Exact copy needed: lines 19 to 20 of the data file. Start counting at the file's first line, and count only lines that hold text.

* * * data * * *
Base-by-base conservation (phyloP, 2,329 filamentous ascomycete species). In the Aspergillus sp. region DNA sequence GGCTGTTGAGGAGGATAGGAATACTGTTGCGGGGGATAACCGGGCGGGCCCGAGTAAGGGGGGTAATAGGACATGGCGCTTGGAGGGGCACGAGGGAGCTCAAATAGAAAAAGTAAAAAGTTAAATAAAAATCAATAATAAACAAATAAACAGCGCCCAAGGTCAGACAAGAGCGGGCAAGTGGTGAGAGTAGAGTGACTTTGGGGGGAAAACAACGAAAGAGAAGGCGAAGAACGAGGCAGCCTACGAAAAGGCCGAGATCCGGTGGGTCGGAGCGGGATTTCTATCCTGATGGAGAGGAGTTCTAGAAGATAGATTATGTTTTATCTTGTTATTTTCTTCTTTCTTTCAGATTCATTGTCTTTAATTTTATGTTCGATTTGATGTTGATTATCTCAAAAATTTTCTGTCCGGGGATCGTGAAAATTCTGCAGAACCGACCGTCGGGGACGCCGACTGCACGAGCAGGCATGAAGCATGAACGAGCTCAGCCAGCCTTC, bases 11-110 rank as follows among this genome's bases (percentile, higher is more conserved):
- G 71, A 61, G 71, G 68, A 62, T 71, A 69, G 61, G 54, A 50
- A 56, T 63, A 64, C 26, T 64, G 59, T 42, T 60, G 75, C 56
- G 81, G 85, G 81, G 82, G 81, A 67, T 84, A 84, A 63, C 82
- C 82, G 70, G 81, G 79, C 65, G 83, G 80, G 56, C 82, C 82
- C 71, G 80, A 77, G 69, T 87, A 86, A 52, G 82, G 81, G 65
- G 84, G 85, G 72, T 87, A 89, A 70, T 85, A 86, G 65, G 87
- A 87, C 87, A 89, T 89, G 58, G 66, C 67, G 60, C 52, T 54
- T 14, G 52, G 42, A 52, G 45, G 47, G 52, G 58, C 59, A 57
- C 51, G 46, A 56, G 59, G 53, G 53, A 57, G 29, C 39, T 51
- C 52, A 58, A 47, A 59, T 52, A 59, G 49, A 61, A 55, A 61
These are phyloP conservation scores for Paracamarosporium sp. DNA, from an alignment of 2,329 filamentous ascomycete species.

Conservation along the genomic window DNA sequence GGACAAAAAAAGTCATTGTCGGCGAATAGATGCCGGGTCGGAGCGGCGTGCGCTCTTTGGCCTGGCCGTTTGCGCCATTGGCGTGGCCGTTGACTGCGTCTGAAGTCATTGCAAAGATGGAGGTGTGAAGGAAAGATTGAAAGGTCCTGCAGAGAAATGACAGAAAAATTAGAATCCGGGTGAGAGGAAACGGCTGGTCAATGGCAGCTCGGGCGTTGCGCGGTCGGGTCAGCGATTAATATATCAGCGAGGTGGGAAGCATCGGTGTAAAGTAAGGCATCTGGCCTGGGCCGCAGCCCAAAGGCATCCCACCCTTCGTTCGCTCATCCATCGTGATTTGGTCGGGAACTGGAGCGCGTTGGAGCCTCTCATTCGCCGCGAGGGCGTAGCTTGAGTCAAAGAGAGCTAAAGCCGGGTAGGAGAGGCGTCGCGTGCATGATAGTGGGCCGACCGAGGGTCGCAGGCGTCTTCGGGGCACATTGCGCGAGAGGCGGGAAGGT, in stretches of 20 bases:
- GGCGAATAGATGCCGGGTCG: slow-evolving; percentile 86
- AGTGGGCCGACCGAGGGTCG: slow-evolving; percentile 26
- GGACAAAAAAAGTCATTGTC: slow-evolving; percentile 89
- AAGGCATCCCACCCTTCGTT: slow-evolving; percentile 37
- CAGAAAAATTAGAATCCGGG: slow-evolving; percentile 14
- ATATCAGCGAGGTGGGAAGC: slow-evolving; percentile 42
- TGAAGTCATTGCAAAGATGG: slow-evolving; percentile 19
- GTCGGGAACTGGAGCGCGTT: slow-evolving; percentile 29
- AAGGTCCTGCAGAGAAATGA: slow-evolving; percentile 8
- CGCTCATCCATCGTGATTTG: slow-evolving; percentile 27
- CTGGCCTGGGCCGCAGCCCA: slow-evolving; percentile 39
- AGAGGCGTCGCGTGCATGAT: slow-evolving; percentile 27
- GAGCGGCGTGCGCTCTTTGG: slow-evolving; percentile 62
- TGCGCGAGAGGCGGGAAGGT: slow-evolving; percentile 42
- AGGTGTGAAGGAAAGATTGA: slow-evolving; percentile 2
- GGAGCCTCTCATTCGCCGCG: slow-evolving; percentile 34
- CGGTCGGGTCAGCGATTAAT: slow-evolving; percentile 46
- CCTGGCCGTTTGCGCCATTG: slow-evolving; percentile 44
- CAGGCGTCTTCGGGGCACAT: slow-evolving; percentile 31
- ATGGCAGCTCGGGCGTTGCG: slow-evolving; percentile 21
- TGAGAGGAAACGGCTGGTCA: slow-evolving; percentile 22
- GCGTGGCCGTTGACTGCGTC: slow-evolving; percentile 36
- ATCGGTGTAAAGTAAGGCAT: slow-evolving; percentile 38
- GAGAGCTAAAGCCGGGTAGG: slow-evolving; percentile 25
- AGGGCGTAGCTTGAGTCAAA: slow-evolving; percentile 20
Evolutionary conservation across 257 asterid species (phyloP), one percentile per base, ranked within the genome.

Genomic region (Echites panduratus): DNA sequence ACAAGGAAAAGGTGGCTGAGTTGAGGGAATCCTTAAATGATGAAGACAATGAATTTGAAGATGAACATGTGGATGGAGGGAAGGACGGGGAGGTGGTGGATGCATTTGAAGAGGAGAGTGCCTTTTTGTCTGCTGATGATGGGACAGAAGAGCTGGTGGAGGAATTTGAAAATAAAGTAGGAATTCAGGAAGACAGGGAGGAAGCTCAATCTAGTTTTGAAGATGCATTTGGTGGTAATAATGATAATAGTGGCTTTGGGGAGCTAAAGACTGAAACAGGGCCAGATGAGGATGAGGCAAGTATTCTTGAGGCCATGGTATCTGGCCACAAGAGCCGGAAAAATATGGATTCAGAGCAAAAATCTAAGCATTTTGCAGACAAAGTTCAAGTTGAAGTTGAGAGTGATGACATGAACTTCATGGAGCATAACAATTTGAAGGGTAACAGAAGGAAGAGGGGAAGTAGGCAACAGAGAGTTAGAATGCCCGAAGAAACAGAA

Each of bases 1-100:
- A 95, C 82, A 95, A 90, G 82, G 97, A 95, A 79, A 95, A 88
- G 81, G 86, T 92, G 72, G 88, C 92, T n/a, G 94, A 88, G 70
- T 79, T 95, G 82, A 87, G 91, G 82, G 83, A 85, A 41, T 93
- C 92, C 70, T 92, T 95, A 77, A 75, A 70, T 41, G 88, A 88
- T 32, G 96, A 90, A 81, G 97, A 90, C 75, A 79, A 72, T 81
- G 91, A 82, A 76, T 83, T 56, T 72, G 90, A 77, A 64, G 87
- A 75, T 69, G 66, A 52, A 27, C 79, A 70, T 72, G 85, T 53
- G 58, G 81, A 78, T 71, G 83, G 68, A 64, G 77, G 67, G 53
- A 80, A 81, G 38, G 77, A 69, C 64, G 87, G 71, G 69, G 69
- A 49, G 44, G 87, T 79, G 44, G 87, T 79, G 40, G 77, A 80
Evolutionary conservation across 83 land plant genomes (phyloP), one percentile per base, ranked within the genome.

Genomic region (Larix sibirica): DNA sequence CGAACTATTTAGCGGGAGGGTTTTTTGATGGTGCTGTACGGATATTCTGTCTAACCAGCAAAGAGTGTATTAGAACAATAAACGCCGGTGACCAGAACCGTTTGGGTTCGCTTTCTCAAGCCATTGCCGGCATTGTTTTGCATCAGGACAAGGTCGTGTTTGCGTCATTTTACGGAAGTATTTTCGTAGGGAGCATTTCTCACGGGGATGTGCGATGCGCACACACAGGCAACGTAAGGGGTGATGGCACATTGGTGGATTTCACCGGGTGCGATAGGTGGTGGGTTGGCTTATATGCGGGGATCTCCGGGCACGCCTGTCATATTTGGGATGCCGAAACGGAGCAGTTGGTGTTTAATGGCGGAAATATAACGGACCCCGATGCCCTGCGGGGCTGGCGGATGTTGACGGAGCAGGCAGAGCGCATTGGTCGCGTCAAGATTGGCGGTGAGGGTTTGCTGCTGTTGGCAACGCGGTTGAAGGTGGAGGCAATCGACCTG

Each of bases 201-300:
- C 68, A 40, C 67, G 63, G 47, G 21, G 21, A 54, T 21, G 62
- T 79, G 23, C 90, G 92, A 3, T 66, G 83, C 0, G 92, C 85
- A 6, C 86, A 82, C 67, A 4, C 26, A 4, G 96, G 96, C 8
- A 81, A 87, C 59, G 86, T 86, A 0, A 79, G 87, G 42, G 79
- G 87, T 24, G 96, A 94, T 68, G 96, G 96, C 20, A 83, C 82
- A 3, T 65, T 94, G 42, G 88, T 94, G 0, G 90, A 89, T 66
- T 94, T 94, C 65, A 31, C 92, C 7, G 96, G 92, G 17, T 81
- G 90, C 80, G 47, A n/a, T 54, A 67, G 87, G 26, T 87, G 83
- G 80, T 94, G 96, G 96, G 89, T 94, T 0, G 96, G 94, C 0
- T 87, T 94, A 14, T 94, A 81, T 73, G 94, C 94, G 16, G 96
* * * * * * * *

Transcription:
- ATATCAGCGAGGTGGGAAGC: slow-evolving; percentile 42
- TGAAGTCATTGCAAAGATGG: slow-evolving; percentile 19